The So2 Allowance Trading System and the Clean Air Act Amendments of 1990: Reflections on Twenty Years of Policy Innovation

42 Pages Posted: 17 Feb 2012 Last revised: 27 Feb 2012

See all articles by Gabriel Chan

Gabriel Chan

affiliation not provided to SSRN

Robert N. Stavins

Harvard University - Harvard Kennedy School (HKS); Resources for the Future; National Bureau of Economic Research (NBER)

Robert Stowe

affiliation not provided to SSRN

Richard Sweeney

Harvard University

Multiple version iconThere are 2 versions of this paper

Date Written: February 2012

Abstract

The introduction of the U.S. SO2 allowance-trading program to address the threat of acid rain as part of the Clean Air Act Amendments of 1990 is a landmark event in the history of environmental regulation. The program was a great success by almost all measures. This paper, which draws upon a research workshop and a policy roundtable held at Harvard in May 2011, investigates critically the design, enactment, implementation, performance, and implications of this path-breaking application of economic thinking to environmental regulation. Ironically, cap and trade seems especially well suited to addressing the problem of climate change, in that emitted greenhouse gases are evenly distributed throughout the world's atmosphere. Recent hostility toward cap and trade in debates about U.S. climate legislation may reflect the broader political environment of the climate debate more than the substantive merits of market-based regulation.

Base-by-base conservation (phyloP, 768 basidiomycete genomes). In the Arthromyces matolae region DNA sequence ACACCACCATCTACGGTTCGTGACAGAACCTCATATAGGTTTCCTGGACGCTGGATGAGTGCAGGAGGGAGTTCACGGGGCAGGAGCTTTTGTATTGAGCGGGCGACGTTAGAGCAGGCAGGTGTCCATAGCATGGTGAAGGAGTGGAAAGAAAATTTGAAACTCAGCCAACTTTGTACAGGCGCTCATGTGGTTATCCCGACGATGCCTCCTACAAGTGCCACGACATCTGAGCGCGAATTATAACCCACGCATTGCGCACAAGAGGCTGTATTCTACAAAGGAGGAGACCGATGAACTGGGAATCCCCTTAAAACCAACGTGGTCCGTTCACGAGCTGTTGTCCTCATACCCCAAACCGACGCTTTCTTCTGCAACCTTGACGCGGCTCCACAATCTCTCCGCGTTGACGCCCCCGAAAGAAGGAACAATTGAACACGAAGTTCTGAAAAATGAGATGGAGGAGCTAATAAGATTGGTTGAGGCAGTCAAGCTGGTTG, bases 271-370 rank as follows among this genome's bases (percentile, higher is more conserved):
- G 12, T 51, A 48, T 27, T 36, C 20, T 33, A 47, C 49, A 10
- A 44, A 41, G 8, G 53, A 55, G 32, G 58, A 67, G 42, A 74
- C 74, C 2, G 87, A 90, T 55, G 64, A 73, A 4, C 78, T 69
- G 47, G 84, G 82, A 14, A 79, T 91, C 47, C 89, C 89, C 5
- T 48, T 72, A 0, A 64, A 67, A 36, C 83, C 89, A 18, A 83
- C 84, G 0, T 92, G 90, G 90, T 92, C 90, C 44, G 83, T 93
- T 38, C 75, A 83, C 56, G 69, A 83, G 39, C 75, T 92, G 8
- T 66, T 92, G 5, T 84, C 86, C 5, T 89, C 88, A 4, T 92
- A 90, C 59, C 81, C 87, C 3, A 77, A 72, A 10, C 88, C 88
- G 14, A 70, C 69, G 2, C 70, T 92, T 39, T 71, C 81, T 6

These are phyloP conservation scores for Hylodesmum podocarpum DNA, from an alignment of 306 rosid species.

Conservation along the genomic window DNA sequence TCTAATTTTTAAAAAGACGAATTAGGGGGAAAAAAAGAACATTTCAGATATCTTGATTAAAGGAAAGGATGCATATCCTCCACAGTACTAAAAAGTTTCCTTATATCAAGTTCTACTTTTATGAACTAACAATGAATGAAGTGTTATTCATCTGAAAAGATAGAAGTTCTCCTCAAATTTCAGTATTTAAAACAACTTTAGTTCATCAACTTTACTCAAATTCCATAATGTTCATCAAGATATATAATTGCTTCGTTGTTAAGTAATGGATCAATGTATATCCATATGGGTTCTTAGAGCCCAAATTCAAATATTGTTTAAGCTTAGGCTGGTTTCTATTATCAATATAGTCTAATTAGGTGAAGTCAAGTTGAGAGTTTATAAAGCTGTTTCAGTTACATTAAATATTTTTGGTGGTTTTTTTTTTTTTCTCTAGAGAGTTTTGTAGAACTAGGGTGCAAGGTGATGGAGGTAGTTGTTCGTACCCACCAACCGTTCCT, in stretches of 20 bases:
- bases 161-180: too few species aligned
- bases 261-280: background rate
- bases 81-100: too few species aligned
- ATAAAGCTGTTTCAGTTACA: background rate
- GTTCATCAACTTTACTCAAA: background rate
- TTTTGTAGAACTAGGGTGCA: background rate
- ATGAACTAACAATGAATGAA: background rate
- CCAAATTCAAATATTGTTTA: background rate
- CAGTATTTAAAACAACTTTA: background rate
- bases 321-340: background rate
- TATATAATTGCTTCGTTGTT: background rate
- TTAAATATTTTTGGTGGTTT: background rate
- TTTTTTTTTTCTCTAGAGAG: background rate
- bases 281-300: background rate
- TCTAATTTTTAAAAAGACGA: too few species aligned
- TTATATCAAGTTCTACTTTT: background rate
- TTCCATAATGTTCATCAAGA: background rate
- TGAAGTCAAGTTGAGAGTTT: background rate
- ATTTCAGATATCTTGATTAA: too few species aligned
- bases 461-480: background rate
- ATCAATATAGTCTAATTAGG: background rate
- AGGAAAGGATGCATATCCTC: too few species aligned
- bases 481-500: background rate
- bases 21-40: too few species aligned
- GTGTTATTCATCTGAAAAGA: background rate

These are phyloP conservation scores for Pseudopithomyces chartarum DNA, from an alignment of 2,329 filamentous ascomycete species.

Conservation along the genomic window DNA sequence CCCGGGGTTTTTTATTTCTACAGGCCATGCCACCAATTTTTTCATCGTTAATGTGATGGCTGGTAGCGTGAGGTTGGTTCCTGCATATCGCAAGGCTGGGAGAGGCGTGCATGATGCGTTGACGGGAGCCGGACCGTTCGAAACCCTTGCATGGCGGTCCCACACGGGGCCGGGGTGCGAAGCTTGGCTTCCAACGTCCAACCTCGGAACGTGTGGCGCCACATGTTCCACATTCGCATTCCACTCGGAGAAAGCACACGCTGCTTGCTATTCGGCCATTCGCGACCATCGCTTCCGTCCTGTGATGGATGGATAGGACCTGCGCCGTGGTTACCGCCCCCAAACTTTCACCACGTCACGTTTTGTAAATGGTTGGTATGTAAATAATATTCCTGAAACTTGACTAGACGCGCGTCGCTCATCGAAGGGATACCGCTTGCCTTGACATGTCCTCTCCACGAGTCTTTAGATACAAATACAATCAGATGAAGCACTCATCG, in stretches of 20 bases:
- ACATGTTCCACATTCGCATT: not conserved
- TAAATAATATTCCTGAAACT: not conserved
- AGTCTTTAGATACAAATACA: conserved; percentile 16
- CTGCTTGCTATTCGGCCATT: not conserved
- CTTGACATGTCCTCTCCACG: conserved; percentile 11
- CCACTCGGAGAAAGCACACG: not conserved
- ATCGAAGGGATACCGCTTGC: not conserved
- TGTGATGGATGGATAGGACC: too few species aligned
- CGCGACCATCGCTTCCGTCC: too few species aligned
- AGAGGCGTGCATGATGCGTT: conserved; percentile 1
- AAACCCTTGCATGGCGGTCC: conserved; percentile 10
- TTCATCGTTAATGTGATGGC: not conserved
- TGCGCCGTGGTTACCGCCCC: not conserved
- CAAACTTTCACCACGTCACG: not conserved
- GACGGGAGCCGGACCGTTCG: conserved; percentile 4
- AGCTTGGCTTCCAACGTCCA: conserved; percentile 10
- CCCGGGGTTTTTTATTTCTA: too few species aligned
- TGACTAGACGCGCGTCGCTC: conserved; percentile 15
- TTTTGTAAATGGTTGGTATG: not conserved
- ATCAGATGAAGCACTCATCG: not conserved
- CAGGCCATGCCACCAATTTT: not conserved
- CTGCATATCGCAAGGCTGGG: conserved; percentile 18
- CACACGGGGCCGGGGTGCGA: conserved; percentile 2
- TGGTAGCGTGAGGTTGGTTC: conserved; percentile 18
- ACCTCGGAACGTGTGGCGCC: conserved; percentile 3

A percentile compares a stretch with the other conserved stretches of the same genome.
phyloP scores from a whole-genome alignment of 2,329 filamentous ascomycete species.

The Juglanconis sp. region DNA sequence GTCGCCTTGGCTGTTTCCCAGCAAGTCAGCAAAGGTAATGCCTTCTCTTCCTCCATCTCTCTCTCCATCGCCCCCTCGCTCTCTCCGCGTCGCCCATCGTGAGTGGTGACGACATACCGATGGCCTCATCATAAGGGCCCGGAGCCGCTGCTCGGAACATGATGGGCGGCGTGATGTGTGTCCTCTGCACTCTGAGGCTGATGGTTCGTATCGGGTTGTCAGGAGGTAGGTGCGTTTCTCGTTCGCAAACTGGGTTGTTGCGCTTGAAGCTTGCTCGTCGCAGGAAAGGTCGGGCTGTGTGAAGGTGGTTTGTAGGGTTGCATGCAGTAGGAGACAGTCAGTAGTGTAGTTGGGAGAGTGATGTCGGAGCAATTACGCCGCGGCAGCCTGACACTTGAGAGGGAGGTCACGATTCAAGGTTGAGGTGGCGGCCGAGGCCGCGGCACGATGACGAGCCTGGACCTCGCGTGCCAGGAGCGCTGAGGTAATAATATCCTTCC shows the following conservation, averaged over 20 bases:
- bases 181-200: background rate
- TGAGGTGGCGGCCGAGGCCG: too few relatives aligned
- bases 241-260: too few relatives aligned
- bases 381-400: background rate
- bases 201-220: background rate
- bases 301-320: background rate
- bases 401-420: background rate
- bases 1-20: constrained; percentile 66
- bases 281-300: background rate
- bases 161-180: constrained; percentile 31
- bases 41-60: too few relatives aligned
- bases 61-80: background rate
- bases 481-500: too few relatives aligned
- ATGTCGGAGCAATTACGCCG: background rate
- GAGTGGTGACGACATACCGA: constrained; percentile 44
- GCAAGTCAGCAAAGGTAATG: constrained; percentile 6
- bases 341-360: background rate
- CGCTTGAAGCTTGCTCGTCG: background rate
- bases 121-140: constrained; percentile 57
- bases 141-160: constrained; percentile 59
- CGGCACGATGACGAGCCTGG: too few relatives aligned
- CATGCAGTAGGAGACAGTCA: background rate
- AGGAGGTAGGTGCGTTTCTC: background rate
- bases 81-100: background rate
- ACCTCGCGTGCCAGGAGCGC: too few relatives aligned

Suggested Citation

Chan, Gabriel and Stavins, Robert N. and Stowe, Robert and Sweeney, Richard, The So2 Allowance Trading System and the Clean Air Act Amendments of 1990: Reflections on Twenty Years of Policy Innovation (February 2012). NBER Working Paper No. w17845. Available at SSRN: https://ssrn.com/abstract=2006928

Gabriel Chan (Contact Author)

affiliation not provided to SSRN ( email )

Robert N. Stavins

Harvard University - Harvard Kennedy School (HKS) ( email )

79 John F. Kennedy Street
Cambridge, MA 02138
United States
617-495-1820 (Phone)
617-496-3783 (Fax)

Resources for the Future

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National Bureau of Economic Research (NBER) ( email )

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Robert Stowe

affiliation not provided to SSRN ( email )

Richard Sweeney

Harvard University ( email )

1875 Cambridge Street
Cambridge, MA 02138
United States

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